Virtual P.E. provides lifeline for students’ physical and mental health
Hollywood paints gym class as the typical middle school nightmare where bullies are offered the perfect opportunity to pummel the protagonist. But in real life 2020, the physical education (P.E.) teachers use gym class to save students from a disaster not even Hollywood could make up.
Social distancing is cramping access to P.E., which is crucial to all students’ mental wellbeing and intellectual advancement. As schools remain closed, gym teachers across the plateau are taking measures to help protect their students’ mental health through physical activity.
Natalie Ploetz, a gym teacher at Discovery Elementary School, is taking a fun-focused approach to workouts while addressing the mental health benefits of regular exercise.
Ploetz meets with each class twice a week for 30 minutes. The students stay on the virtual meeting the entire time and participate in guided activities, as well as learn about different health practices like nutrition and hydration. These students also complete fitness logs to track practice and consistency.
“I use Seesaw, which is our platform that we use for our asynchronous work. That is where I post a monthly fitness log that has lots of different things to help get their family involved in it too,” Ploetz said.
These logs include monthly running or walking challenges as well as plank or pushup challenges for kids and their families to complete. As a subtle emotional health exercise, Ploetz said that some of their challenges include doing random acts of kindness for the people in their household. This allows the children to do something to boost the mood of people around them and to feel proud about their good deeds.
Mental health is an important conversation with kids of all ages and is especially important during the stress of dealing with the COVID-19 pandemic. Ploetz has this conversation with students of all grade levels.
“We talk about it all the time. The classroom teachers every Wednesday are dedicated to social and emotional learning ideas and a lesson,” Ploetz said. “I definitely talk about it. I think it is just one of those things, in P.E. especially, that is already a part of it.”
Ploetz designed an activity called “word of the week” to help the elementary-age kids think about how they can support others as well as themselves. For example, one of their previous words was “encouragement.” Ploetz explained that kids would bring stories about how they can encourage and lift others around them. They have also had words like “perseverance” and “teamwork” in the past.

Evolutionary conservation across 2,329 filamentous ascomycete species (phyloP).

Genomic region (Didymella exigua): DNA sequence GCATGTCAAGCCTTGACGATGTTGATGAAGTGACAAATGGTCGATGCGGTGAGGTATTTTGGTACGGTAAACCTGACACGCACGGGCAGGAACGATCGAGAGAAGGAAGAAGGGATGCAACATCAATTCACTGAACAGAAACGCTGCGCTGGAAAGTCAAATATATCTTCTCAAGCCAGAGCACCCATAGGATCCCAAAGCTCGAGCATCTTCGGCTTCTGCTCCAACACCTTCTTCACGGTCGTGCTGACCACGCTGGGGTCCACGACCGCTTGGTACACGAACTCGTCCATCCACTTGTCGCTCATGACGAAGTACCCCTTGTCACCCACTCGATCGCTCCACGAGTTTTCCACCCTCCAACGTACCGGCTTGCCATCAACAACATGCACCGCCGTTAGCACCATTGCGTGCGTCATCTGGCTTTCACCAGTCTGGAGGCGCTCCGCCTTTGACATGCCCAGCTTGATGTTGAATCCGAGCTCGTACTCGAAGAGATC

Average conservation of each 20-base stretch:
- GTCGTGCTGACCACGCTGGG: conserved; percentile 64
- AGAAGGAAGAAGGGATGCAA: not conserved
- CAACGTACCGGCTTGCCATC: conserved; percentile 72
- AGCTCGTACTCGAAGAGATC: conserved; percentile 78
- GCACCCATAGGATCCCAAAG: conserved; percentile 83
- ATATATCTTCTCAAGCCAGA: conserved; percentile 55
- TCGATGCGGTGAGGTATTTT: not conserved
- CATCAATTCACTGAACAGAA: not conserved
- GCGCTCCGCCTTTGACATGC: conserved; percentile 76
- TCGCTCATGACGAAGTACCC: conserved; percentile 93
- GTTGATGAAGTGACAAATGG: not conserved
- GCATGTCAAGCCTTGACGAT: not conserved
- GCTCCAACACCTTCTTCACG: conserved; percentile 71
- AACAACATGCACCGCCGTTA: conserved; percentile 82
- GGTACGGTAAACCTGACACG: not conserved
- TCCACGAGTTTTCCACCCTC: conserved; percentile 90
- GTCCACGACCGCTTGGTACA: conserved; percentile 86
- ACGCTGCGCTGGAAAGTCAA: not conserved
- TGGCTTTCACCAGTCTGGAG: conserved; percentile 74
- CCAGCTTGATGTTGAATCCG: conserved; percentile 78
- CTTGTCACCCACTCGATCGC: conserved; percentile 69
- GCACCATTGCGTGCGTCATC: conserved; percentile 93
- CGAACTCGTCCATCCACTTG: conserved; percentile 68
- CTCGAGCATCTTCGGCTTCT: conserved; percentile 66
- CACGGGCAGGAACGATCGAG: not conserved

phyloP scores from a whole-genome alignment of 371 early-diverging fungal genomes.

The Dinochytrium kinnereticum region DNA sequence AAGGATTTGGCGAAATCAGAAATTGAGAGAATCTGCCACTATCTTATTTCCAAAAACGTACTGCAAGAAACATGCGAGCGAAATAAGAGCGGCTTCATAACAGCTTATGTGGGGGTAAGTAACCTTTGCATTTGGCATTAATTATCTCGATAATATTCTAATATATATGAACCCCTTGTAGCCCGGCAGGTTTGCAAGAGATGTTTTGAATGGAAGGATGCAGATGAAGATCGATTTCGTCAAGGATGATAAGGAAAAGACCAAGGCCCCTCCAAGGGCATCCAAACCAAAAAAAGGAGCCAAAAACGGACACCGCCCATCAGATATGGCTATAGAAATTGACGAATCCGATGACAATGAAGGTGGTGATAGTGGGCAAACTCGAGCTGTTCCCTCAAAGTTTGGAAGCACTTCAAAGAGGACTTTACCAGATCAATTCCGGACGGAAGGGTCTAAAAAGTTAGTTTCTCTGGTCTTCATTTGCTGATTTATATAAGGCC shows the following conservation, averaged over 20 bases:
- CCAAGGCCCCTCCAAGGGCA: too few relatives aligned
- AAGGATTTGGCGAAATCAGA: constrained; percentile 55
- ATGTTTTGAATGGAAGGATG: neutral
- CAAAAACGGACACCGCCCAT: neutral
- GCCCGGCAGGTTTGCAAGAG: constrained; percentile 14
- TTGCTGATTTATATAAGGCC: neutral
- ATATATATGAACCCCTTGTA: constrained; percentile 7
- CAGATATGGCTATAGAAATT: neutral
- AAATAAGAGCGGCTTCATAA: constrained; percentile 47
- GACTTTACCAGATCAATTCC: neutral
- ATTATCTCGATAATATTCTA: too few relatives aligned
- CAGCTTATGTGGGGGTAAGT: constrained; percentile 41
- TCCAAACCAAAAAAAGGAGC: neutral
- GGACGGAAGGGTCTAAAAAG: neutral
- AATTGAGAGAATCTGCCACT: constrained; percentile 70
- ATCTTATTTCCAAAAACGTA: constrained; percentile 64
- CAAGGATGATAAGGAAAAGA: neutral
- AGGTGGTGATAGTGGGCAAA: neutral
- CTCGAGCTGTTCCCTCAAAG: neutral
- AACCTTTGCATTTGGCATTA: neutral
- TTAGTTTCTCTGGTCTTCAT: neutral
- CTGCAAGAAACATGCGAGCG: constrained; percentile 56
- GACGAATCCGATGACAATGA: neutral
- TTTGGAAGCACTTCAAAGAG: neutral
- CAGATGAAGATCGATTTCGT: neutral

In addition to these class discussions, Ploetz stays on the meetings after class to talk to any students who have questions or want to share a story.
“Making that connection has been really important, even through the screen and the Zoom meetings,” said Ploetz.
Shannon Bleek, a gym teacher at Inglewood Middle School, explains that only seventh graders go through a mental health unit, but all students have some form of activity-based curriculum that support self-care.
Besides encouraging her students to stay active, Bleek shared that the school teaches the Character Strong curriculum during the homeroom period. Character Strong is an online resource used across many school districts to teach students about social-emotional learning and to practice character traits like kindness and respect. She also uses this time to connect students to counseling resources.
During the P.E. hour, students at Inglewood have the option to work out during gym class by themselves or stay on screen with their teacher to do a guided workout. Their teacher shares their screen so everyone can follow along. Some kids keep their camera on, others do not.
Students are also encouraged to do independent exercises, such as going for a run or bike ride in their neighborhood. Bleek refers her students to a group workout where students follow along with a YouTube video, or do an “As Many Rounds As Possible” (AMRAP) together.
All students are required to fill out an activity log that details their activity, their heart rate, and a reflection of the activity. Bleek explains that the reflection piece allows students to think about how the exercise benefits them and how it makes them feel.
At Eastlake High School, Jessica Burrow is leading ninth graders to prioritize physical and mental health in similar ways.
Burrow, the ninth-grade health and fitness teacher, said that she encourages her students to journal, go for walks, and recite positive affirmations as a way to cope with mental health stress.
Students in her class typically have their cameras off, but the chat feature has been a great way for her students to connect and encourage each other while participating in gym activities.
Burrow employs a dual approach that addresses fun and health awareness by providing students with a “workout bingo” that inspires students to do different activities and asks questions to help students reflect on the mental and physical benefits of exercise.
“In my elective class, in a lot of our conversations, we talk about mind-body connection. Exercise and sports teach us so much more than just ‘getting the wiggles out’ or making you increase muscle mass,” Burrow said.
P.E. teachers realize that people of all ages need exercise to maintain mental health, and are encouraging students to exercise with their siblings and parents to stay motivated and feel supported.
To promote exercise as a family activity, Eastlake High School has held events such as the virtual Run with the Pack 5k/10k that took place from November 21 to 22. This event was open to the entire Eastlake community in hopes of encouraging students and their families to be active together.